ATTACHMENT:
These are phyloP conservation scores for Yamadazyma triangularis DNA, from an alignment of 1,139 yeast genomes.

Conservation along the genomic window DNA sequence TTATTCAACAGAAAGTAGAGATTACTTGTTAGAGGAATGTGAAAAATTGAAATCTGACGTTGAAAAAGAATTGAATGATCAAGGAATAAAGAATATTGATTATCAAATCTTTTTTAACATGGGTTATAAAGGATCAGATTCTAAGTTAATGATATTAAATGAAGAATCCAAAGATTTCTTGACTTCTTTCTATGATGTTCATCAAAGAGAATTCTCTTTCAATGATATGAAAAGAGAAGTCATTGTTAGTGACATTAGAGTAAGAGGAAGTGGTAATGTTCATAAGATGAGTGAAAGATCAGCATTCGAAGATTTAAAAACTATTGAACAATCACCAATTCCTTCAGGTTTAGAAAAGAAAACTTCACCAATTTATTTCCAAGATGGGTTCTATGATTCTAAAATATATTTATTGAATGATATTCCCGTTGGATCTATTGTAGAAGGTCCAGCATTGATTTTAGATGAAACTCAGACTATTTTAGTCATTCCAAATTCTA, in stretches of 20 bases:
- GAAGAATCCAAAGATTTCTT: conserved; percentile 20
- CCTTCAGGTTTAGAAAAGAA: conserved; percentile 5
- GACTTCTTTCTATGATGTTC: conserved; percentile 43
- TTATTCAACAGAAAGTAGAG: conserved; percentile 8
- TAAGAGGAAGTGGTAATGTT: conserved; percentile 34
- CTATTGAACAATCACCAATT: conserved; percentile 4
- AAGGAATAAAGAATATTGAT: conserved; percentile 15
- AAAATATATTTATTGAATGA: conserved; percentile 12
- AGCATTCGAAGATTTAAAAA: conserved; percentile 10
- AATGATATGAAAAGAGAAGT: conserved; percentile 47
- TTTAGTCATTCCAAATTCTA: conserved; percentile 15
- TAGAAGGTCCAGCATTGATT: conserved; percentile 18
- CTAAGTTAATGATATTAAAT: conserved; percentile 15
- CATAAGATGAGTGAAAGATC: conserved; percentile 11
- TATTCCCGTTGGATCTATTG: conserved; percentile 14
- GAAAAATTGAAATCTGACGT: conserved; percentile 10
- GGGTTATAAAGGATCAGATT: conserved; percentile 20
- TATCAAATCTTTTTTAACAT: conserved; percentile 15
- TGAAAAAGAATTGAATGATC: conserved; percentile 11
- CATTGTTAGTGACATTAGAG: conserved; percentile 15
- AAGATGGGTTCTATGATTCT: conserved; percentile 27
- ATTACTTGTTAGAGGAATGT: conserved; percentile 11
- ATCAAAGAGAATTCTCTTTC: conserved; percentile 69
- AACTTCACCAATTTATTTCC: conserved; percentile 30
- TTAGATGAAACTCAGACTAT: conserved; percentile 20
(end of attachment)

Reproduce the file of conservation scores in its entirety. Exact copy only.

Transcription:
These are phyloP conservation scores for Yamadazyma triangularis DNA, from an alignment of 1,139 yeast genomes.

Conservation along the genomic window DNA sequence TTATTCAACAGAAAGTAGAGATTACTTGTTAGAGGAATGTGAAAAATTGAAATCTGACGTTGAAAAAGAATTGAATGATCAAGGAATAAAGAATATTGATTATCAAATCTTTTTTAACATGGGTTATAAAGGATCAGATTCTAAGTTAATGATATTAAATGAAGAATCCAAAGATTTCTTGACTTCTTTCTATGATGTTCATCAAAGAGAATTCTCTTTCAATGATATGAAAAGAGAAGTCATTGTTAGTGACATTAGAGTAAGAGGAAGTGGTAATGTTCATAAGATGAGTGAAAGATCAGCATTCGAAGATTTAAAAACTATTGAACAATCACCAATTCCTTCAGGTTTAGAAAAGAAAACTTCACCAATTTATTTCCAAGATGGGTTCTATGATTCTAAAATATATTTATTGAATGATATTCCCGTTGGATCTATTGTAGAAGGTCCAGCATTGATTTTAGATGAAACTCAGACTATTTTAGTCATTCCAAATTCTA, in stretches of 20 bases:
- GAAGAATCCAAAGATTTCTT: conserved; percentile 20
- CCTTCAGGTTTAGAAAAGAA: conserved; percentile 5
- GACTTCTTTCTATGATGTTC: conserved; percentile 43
- TTATTCAACAGAAAGTAGAG: conserved; percentile 8
- TAAGAGGAAGTGGTAATGTT: conserved; percentile 34
- CTATTGAACAATCACCAATT: conserved; percentile 4
- AAGGAATAAAGAATATTGAT: conserved; percentile 15
- AAAATATATTTATTGAATGA: conserved; percentile 12
- AGCATTCGAAGATTTAAAAA: conserved; percentile 10
- AATGATATGAAAAGAGAAGT: conserved; percentile 47
- TTTAGTCATTCCAAATTCTA: conserved; percentile 15
- TAGAAGGTCCAGCATTGATT: conserved; percentile 18
- CTAAGTTAATGATATTAAAT: conserved; percentile 15
- CATAAGATGAGTGAAAGATC: conserved; percentile 11
- TATTCCCGTTGGATCTATTG: conserved; percentile 14
- GAAAAATTGAAATCTGACGT: conserved; percentile 10
- GGGTTATAAAGGATCAGATT: conserved; percentile 20
- TATCAAATCTTTTTTAACAT: conserved; percentile 15
- TGAAAAAGAATTGAATGATC: conserved; percentile 11
- CATTGTTAGTGACATTAGAG: conserved; percentile 15
- AAGATGGGTTCTATGATTCT: conserved; percentile 27
- ATTACTTGTTAGAGGAATGT: conserved; percentile 11
- ATCAAAGAGAATTCTCTTTC: conserved; percentile 69
- AACTTCACCAATTTATTTCC: conserved; percentile 30
- TTAGATGAAACTCAGACTAT: conserved; percentile 20